I have, as I may have mentioned a few times, been reading Scott Alexander's novel Unsong.
Today I read a bit before dinner and a bit after. When I stopped for dinner, I had just read a reference to the palindrome "A man, a plan, a canal -- Panama," which served as the point of departure for my after-reading train of thought.
I thought of an old friend who had, ages ago, been my partner in crime in coming up with ridiculous anagrams and palindromes and such. One of our running jokes had been to take famous palindromes and deliberately ruin them -- for example, changing "Able was I ere I saw Elba" to "Oolretaw was I ere I saw Waterloo." You sort of had to be there. So I thought, hey, you could replace Panama with Suez and get, oh, I don't know, "Zeus, Lana, candy, a Haydn, a canal -- Suez!" No, not dumb enough. Or too dumb. Anyway, not as funny as Oolretaw.
And that reminded me of a story I had heard as a kid -- supposedly about a friend of a friend but probably just made-up -- about a guy who had named his dog Suez because Zeus is a god and dog
And that made me think of an anecdote from Whitley Strieber's book The Afterlife Revolution.
I was in meditation one afternoon [in 2012] when I saw in my mind's eye a dog I had known in my youth. He was called Quagmire . . . I had not thought of this dog at all since I was a teenager.
When I told Anne about it, she said, "Dog-God. You just had a visit from God."
God? Was she kidding? God was a distant, immeasurable, and awe-inspiring presence. I said, "I'd need some sort of sign if I was going to believe that."
Half an hour later we left on our afternoon walk. And there, parked at the curb in front of our house was a car with the vanity plate QGMIRE. Quagmire. A coincidence, but also too much of one. She said something along the lines of, "He's ready to be your dog even though it's his universe. So lighten up and let it happen." . . .
In our many future conversations about the sacred, Anne always referred not to god but to dog. "Dog's going to be disappointed, Whitley, if you do such and such." Or, "Ask Dog. Dog will help you."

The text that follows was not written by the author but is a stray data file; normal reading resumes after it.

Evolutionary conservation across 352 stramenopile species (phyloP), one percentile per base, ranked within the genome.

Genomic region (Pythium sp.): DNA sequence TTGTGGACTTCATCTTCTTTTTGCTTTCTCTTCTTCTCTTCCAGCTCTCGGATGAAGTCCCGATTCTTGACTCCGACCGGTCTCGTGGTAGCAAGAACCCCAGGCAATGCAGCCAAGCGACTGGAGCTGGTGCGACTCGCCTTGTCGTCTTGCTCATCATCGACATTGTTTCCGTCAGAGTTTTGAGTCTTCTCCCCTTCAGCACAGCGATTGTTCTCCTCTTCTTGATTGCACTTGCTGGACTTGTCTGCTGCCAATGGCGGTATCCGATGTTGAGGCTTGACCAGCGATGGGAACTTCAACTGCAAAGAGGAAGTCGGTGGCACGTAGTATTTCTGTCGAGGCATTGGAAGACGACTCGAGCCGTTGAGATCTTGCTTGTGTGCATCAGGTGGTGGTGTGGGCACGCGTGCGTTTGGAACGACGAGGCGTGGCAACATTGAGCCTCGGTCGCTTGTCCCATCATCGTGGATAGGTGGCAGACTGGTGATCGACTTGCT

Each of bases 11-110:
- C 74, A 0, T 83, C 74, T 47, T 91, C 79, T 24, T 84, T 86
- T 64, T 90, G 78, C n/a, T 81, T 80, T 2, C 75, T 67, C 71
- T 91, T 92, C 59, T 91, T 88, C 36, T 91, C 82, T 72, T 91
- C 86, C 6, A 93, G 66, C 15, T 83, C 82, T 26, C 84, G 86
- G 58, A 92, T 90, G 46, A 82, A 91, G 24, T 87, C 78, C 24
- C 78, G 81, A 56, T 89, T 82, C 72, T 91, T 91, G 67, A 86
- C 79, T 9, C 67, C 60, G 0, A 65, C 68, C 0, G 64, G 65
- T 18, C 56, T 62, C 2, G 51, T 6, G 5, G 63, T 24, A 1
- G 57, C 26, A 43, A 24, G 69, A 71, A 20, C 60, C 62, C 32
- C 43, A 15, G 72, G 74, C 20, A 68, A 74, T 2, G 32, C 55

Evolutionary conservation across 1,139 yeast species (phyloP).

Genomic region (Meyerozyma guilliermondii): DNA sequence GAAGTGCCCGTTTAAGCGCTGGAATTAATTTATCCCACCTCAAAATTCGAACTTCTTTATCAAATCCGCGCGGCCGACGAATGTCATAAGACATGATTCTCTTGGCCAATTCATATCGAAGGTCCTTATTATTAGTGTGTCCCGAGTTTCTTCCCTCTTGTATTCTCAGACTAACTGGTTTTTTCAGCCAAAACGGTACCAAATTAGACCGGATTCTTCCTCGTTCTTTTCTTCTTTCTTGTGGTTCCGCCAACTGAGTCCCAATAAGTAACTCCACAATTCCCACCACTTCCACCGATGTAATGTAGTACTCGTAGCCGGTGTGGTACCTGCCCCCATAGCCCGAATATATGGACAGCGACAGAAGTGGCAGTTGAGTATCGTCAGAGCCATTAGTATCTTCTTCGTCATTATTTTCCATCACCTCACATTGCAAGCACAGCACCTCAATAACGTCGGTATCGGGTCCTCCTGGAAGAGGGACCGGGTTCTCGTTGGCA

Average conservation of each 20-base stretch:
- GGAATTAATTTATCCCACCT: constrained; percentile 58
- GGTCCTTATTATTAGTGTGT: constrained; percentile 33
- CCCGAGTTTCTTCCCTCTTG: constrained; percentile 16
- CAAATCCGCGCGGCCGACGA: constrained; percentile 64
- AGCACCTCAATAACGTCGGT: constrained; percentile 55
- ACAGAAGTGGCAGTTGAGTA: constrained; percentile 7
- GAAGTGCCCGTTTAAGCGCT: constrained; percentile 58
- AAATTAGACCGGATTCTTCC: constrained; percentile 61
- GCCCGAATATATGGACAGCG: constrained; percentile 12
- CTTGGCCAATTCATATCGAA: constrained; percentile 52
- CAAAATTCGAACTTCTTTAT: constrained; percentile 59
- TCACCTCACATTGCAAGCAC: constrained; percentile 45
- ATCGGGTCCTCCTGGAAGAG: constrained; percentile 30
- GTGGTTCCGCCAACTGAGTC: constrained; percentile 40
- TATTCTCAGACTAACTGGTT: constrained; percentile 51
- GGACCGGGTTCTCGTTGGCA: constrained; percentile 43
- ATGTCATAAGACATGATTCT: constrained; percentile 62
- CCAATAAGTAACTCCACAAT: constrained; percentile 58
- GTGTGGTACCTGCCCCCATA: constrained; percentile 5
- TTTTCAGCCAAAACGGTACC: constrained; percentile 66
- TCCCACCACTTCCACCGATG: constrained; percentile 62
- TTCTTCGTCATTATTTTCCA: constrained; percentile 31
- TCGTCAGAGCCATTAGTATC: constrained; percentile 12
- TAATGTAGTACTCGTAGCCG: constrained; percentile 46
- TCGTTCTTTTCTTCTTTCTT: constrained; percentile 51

Dog did, and does. Dog's here and he's not going anywhere. But then again, how can he? He's everywhere.
(Incidentally, when Strieber was a boy, he had a dog named Candy -- one of the words in my lame-ass ad-hoc Suez palindrome.)
So that's where my train of associations had taken me -- from a Panama Canal palindrome to praying to "Dog" for help.
Little did I know that Alexander, having presumably taken an entirely different train, would meet me at the station. I picked up Unsong again after dinner and read on. One of the characters, having gotten into a tight spot while sailing through the Panama Canal, finds that (for a very silly reason that need not detain us here) she needs to pray to God backwards as "Dog."
"Okay, Dog," she said. "I haven't always believed in you. I mean, I've always believed in dogs, but . . . no, this is stupid. Listen, if I let you have this piece of meat, will you save me and my friends?"
And an actual dog suddenly appears on her ship, and she and her friends are saved. Never mind the details. "Ask Dog. Dog will help you." Dog did, and does.
How surprising is it that Alexander and I both independently connected "A man, a plan, . . ." with praying to God as "Dog" for help? After all, a palindrome does naturally make one think of words that become other words when reversed, and god/dog is surely one of the best known such pairs. (Did you hear about the agnostic dyslexic insomniac?) Still, for us both to arrive at someone actually praying to Dog -- a coincidence, as Strieber says, but also too much of one.
Note added: In a comment, Bruce Charlton corrects my coincidence to God-incidence. Well, these things are translingual -- Socrates himself used to swear "by the dog" (a very Sirius oath indeed!) -- and coin means "dogs" in both Irish and Scottish Gaelic, so replacing that element with God is singularly appropriate.
God-incidence reflects Bruce's position that synchronicities are the work of God. Regular readers will know that I prefer to attribute them to fairies -- or, as the Irish would say, sídhe.
I mentioned that in Unsong, when Ana prays to "Dog," an actual dog appears on her ship. It is described thus:
It reminded her of those black dogs that ye olde English had viewed as signs of death, the ones that would appear on windswept moors. It looked at her. Its eyes seemed too deep, too intelligent.
The reason the dog seems so uncanny is, of course, that it is actually God. The description suggests, despite the reference to "ye olde English," the faery hounds of Celtic folklore.
This is not a coinsídhence, because nothing is ever a coinsídhence.